Running a U3A group is very different from school or college teaching. Our members vary from those whose school maths has been gently rusting away for fifty years to retired engineers and scientists, but we have some great advantages. What our members have in common are lively minds , and the desire to learn. We meet fortnightly , which is a long time for our tired old memories. So we begin each session with a recap.
We began our meetings in 2013, with a historical approach; stone age notched bones, Sumerian bags of counters, the beginnings of place value, Greek logic and reasoning, irrational numbers and Euclid. Our members were intrigued by Roman multiplication; why does it work? We made polyhedral, leading to more geometry, Fibonacci and the golden ratio and plant growth; and a beautiful quilt made by a member. We investigated plane and spherical geometry, tinkering with mirrors, cameras, a globe and bits of string; what is a straight line? We learned about the great Bedford level uproar and the Flat Earth Society. We studied the development of astronomy and navigation, Newtons discoveries and determinism. By contrast, we rigged up a double pendulum as an example of chaos. we encountered infinity as the Greeks attempted to tackle it, and got as far as Cantor's  revolutionary ideas. There's more than one kind of infinity!
We did some algebra, studying polynomial functions  and their Cartesian graphs with little models. we developed function theory as far as logarithmic, exponential and trig functions. these last are periodic and repeating functions which led us to Simple Harmonic Motion; approximately what an oscillating system does. We listened to a tuning fork and a members guitar as examples and saw a little Lego gadget which drew a sine wave as it rolled along. We investigated the problem of musical tuning known as Pythagorean comma. A lot of musicians don't know about that.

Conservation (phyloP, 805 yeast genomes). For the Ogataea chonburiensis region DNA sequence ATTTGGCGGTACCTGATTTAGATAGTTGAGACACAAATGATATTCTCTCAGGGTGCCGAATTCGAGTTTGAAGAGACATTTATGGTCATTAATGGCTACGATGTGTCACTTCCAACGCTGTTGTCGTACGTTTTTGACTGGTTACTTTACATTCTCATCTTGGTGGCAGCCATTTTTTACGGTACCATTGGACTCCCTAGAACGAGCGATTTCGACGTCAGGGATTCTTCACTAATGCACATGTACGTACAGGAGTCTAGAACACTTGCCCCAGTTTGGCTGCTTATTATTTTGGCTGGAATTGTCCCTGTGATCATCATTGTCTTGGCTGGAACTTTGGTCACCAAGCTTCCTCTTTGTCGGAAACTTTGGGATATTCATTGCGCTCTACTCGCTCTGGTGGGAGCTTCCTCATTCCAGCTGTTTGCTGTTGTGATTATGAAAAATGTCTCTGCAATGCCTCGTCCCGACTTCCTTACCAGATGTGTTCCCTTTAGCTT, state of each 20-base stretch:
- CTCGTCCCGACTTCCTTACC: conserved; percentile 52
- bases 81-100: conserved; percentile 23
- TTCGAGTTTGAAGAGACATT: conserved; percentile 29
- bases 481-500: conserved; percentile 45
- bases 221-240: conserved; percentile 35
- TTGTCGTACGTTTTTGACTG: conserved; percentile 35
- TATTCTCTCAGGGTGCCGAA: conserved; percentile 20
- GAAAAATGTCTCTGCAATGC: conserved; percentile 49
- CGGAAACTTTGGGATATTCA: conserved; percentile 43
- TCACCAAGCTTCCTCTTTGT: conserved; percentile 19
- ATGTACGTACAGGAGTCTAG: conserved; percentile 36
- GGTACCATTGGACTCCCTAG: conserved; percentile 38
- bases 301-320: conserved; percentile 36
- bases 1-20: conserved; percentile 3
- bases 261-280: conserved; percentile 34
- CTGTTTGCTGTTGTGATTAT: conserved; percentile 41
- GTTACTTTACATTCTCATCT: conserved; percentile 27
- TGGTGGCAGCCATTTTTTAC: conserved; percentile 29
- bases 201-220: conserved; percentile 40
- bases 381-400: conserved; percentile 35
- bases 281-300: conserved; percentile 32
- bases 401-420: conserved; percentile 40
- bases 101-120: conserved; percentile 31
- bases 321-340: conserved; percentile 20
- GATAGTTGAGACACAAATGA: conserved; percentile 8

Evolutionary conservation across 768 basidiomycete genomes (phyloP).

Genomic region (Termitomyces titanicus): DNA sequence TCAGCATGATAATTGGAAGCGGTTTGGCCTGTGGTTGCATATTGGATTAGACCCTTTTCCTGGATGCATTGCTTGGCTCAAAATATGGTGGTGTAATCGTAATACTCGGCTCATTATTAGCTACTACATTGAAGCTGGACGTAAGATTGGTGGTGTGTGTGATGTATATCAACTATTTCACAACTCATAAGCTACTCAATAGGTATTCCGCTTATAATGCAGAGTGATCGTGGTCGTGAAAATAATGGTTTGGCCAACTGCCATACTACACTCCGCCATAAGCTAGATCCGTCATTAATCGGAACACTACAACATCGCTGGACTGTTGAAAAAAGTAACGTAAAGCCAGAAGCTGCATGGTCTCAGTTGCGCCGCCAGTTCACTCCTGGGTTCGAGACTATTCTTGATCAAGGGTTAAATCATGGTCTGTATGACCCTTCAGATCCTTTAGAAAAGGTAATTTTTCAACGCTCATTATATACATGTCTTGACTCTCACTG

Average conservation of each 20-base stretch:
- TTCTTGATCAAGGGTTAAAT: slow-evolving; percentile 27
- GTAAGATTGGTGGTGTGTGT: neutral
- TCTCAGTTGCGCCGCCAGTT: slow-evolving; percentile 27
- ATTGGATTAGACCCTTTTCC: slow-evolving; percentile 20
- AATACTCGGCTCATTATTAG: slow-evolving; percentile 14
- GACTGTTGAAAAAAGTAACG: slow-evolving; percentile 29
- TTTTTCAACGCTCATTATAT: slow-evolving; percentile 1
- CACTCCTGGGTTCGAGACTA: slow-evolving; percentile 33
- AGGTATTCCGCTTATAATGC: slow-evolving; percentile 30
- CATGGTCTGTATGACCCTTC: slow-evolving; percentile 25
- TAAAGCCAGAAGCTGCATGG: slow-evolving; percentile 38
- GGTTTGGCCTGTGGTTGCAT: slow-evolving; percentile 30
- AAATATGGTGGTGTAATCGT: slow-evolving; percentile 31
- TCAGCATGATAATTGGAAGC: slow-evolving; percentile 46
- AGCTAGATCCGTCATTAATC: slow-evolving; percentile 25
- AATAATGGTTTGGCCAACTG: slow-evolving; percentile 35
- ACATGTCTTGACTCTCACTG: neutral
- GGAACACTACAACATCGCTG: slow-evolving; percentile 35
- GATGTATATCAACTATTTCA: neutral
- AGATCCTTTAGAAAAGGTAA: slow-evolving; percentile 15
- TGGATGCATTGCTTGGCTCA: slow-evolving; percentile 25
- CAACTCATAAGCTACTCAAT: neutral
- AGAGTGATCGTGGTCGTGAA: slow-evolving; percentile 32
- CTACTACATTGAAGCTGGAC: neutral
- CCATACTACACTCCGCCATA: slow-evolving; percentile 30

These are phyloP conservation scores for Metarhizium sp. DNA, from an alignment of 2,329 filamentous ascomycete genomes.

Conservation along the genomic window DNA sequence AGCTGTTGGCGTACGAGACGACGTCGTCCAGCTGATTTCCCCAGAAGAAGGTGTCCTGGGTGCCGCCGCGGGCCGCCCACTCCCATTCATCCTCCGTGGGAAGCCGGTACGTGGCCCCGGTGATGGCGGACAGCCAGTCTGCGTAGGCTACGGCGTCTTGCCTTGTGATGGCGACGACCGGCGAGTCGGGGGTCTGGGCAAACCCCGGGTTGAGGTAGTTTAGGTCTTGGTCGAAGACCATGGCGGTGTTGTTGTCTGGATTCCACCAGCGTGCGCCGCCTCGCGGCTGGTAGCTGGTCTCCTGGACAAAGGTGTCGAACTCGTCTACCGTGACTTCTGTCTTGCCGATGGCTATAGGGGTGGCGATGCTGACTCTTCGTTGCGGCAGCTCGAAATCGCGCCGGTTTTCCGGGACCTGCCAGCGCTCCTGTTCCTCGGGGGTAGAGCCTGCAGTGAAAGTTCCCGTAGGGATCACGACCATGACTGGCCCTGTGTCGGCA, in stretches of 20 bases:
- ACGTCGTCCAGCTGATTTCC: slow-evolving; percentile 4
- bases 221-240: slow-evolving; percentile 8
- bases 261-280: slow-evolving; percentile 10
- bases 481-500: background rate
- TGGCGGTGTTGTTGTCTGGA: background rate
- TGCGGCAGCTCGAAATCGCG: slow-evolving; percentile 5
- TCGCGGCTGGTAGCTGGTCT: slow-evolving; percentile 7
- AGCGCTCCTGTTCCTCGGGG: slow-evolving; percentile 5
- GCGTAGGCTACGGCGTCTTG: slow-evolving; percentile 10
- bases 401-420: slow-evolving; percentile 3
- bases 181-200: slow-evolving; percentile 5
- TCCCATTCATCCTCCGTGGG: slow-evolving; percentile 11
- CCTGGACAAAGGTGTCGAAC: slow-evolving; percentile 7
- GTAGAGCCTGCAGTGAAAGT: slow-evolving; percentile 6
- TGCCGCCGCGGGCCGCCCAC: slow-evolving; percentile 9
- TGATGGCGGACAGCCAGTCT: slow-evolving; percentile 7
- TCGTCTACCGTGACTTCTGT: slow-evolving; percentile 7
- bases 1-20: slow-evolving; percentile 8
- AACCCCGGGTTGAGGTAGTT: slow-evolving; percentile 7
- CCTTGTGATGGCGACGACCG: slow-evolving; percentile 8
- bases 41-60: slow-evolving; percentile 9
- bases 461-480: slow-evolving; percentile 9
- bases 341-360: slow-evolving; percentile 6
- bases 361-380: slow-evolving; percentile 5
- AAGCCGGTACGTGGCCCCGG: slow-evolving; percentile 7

We went further into the understanding of calculus that most A level students do and got as far as the Fundamental Theorem of Analysis. We found the minimum surface area of a fixed volume cylinder by calculus ; rather surprisingly a result which Archimedes knew! (how?)
We have studied the concept of proof and recently complex numbers. we explored probability and statistics, always relevant in todays world. for 2017, we have agreed to use Tony Crilly's "50 Mathematical Ideas you Really Need to Know" as a course book. This will be the framework, not a cage and will give us a fresh approach to the extended revision our members want. We have a mixed group of twelve members and I am impressed by their enthusiasm and achievements
Ian Spey  

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